Mormon teacher in a "Christian" School

Ok, here’s my first real attempt at starting a thread–and it is one that I may or may not personally participate in; i’m just throwing this out for discussion.

A Christian school contacted the university placement office, asking for help in finding a 'qualified English teacher." The requirements were…a BA in English. Private schools in California are not required to hire credentialed teachers.

The head of the Education department contacted me. She is aware of my goals, and thought that this would be a perfect fit for both the school and for me; it would allow me to teach and continue my doctoral studies, and allow me to do what I have always wanted to do; design and implement an online high school writing curriculum that parents can use both with charter schools and with home schooling, that lets them incorporate their own religious and ethical beliefs. Perfect, she thought…so she told me about the job opening. I contacted the principal of the school, and she was very interested to talk to ME. After all, it would be huge pay cut for me (half…) and she would be getting a “highly qualified” teacher, fully credentialed, when all she was asking for was someone with a BA.

(“highly qualified” is a specific legal term, not bragging.)

So…I sent her my resume and dropped by the office to pick up an application. On the second page is a 'Statement of Faith" that I must either agree with or explain any problems I have with it.

I won’t include the whole thing, but suffice it to say that neither a Catholic nor a Mormon could sign it–though the Catholic would have one less item to quibble with than a Mormon does–or perhaps the Catholic would differ with different points (shrug). The point is, if that statement of faith is a deal breaker, I needn’t even finish the application.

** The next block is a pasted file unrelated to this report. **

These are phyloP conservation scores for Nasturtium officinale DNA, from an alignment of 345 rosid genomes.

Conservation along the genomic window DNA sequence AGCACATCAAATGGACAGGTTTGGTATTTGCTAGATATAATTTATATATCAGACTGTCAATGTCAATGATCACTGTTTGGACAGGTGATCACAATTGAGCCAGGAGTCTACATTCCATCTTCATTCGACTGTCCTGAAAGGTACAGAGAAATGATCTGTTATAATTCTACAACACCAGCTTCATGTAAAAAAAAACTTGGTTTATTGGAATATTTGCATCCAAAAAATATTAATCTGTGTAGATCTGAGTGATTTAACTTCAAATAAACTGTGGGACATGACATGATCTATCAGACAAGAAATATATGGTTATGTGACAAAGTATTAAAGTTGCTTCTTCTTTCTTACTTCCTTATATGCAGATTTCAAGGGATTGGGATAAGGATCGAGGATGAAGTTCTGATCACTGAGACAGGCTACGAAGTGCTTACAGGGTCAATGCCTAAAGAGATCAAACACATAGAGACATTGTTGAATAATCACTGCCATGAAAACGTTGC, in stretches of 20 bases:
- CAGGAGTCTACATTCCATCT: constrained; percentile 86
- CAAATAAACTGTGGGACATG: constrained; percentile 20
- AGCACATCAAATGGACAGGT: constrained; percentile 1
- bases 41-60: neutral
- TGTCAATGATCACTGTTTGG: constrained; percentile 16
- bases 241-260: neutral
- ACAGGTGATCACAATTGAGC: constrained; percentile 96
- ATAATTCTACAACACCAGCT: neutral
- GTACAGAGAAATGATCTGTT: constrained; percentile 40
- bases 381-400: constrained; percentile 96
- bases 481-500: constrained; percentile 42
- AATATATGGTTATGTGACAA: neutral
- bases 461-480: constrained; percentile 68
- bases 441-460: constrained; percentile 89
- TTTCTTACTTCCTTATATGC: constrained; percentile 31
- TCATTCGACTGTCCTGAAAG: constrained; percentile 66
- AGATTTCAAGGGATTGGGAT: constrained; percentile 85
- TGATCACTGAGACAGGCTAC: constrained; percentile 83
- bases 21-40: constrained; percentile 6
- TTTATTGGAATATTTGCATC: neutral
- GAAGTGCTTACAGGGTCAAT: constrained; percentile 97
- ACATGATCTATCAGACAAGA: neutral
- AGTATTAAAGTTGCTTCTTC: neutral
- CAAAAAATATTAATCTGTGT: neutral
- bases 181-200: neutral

So here’s the question: if you were the principal of that school, and had a chance to hire a highly educated, experienced teacher that would make your WASC score go way up for half of what she would get in the private sector, and that teacher promised NOT to bring her own religion into the English classroom, would you turn that down because she was LDS?

I have no idea whether this particular principal will do this or not…her reaction isn’t really at issue. I’d like to see what YOU think–and why.

(and oh, forget that the applicant is, well…me. )


Hi Diana,

We have two children that currently attend a Catholic School. Needless to say, when we moved to this area we looked at other Christian Schools. We did not send our children to the Christian School that probably had the best reading program because we could not sign-off on their Statement of Faith. I will be honest and tell you that I think that it will be very tough for you at a Fundementalist Christian School, as it would be for me as well.

God Bless!

Let me respond as a parent who was raised LDS and converted to Catholicism.

The main reason I would send my son to a Catholic school instead of a public school is so he can have a Catholic education. It’s not that I don’t care about his academics. On the contrary, I certainly DO care, but there’s a difference between a teacher failing to teach the correct use of commas and a teacher advocating something contrary to our faith. As it happens, I will probably homeschool my son when he gets to middle school two years from now for just that reason. Qualified teachers are worth their weight in gold, but a big part of what makes them “qualified” to teach at a Catholic school is their agreement with Catholicism, or at least their agreement to teach it. I’m sure if you talked to this Christian school, you would find that they feel the same way.